Is my son’s video gaming making him anxious? Is my daughter addicted to social media? Is it OK for my toddler to play with a tablet?
Increasingly, we are hearing these questions at well-child visits, questions for which our pediatric training did not prepare us.
The Academy has long been a leader in recognizing that the media children use and how they use them affect physical, mental and social health. But implementing anticipatory guidance and interventions on health problems arising from children’s media immersion as the standard of clinical care has not been easy. Given growing demands on ever-shorter patient visits, many pediatricians have struggled to integrate realities of the digital age into their practices.
Fortunately, evidence-based clinical tools and strategies are now available.
The majority of children’s schoolwork, entertainment, interpersonal communications and relationships are conducted on screens. Adolescents are averaging nearly nine hours of media use every day and multitasking one-third of the time, according to studies from the Kaiser Family Foundation and Common Sense Media. Ninety-two percent are online daily, and 24% say they are almost constantly connected, according to the Pew Research Center.
Our traditional advice to limit screen time and restrict content is no longer relevant and often is unheard by families. In 1974, when there was only one screen of concern, “America’s pediatrician” T. Berry Brazelton, M.D., FAAP, presciently advised, “I am certainly not suggesting that we eliminate television altogether… Active participation on the part of the parent, as well as the child, may begin to make television the valuable experience it should be.”
We must meet and treat children where they are, using scientific evidence to guide them to use media mindfully, in ways that promote their health, safety and productivity.
Historically, concern for the influence of media on children has been values-based, warning about “bad” or “too much” media consumption — and has been stymied by opposing concerns for freedom of expression and the interests of the entertainment industry.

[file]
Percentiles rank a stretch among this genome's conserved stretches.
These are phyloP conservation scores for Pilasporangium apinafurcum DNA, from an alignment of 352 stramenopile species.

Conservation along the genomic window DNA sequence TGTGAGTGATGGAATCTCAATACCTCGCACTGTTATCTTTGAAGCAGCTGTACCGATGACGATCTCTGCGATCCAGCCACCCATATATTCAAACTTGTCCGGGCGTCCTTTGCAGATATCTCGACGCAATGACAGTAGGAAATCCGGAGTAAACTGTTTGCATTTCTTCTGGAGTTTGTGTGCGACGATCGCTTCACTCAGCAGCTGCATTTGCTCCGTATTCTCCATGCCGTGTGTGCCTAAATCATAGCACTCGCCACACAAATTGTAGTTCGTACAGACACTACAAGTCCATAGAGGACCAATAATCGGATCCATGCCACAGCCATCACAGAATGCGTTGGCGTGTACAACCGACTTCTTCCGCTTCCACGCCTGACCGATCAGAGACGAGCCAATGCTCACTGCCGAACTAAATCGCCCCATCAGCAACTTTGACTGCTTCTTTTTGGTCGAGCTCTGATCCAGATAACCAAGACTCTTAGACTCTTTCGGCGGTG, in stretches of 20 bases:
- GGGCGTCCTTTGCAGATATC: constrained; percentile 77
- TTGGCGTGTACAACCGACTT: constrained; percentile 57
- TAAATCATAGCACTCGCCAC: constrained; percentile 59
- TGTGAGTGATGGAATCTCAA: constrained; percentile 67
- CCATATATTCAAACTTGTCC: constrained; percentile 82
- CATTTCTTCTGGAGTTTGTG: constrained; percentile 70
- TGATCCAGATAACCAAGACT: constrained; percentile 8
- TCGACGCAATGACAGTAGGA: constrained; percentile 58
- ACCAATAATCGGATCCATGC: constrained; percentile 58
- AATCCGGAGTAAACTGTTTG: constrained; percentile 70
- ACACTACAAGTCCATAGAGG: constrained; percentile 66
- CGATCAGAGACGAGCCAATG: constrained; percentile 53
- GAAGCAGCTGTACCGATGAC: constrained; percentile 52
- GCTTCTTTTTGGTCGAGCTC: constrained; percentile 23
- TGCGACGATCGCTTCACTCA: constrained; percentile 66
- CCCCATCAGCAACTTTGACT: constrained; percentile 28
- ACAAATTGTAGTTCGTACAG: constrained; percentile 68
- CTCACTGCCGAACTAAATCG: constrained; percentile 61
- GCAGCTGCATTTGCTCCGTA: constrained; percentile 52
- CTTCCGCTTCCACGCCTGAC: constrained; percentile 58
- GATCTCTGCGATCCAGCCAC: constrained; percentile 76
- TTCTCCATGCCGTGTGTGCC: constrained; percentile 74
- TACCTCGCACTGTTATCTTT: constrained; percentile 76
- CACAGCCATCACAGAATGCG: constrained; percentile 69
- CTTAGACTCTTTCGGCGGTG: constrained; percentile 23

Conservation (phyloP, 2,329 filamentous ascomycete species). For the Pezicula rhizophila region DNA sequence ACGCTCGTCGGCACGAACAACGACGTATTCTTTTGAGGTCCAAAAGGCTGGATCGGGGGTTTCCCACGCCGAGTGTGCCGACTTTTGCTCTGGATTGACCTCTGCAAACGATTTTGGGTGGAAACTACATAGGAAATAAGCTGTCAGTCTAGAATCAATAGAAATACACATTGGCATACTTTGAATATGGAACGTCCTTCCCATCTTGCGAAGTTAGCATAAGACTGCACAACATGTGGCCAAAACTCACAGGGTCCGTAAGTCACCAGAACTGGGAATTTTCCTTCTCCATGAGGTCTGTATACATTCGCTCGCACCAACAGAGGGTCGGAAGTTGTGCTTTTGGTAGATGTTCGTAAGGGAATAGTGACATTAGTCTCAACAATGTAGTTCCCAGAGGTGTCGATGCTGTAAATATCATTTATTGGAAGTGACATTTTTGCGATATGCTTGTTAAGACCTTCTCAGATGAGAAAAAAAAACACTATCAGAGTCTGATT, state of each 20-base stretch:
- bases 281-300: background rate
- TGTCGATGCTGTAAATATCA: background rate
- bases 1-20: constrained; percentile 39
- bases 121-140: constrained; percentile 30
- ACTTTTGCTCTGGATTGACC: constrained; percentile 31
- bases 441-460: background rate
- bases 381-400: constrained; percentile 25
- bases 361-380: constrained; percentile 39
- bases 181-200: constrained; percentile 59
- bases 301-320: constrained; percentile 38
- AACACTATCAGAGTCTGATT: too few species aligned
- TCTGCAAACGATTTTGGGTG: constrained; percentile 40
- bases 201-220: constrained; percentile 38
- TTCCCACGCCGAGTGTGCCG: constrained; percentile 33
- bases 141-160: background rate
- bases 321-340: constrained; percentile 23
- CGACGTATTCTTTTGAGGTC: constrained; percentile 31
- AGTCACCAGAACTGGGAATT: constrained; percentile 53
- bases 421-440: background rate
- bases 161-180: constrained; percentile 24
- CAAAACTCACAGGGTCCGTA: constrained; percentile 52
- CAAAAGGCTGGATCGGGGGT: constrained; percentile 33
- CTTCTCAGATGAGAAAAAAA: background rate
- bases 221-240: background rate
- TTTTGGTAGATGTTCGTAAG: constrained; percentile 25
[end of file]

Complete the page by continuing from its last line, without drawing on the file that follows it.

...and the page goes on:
The Center on Media and Child Health (CMCH) based at Boston Children’s Hospital (BCH) is a resource for clinicians who need to be aware of the ways media use can affect child and adolescent health and implement that awareness in clinical practice. CMCH’s mission is to build on research from around the world to educate and empower children and their caregivers to create and consume media in ways that optimize health and development.
CMCH and BCH are being referred increasing numbers of adolescents struggling with problematic interactive media use, colloquially called “internet addiction” and non-specifically termed “internet gaming disorder” by the Diagnostic and Statistical Manual of Mental Disorders, Fifth Edition. Although there are not yet enough empirical data to support standardized diagnosis or treatment, BCH pediatricians, psychiatrists and psychologists treat these young people using clinical judgment and strategies established for related conditions. The resulting interventions and outcomes are evaluated and shared with fellow clinicians, building the evidence base necessary to develop formal diagnostic and treatment guidelines.
Respecting that families have different and deeply held values, CMCH reframes media exposure as a public health issue, providing descriptions rather than prescriptions. The center has aggregated science from around the world and more than a dozen disciplines to understand positive and negative media influences on the health and development of children and adolescents.
Building on this balanced, values-neutral evidence, pediatricians can offer goals toward which parents can aspire while adhering to their family’s values and choices, just as we advise parents and children on nutrition and injury prevention.
Dr. Rich is a member of the AAP Council on Communications and Media. He also is director of the Center on Media and Child Health.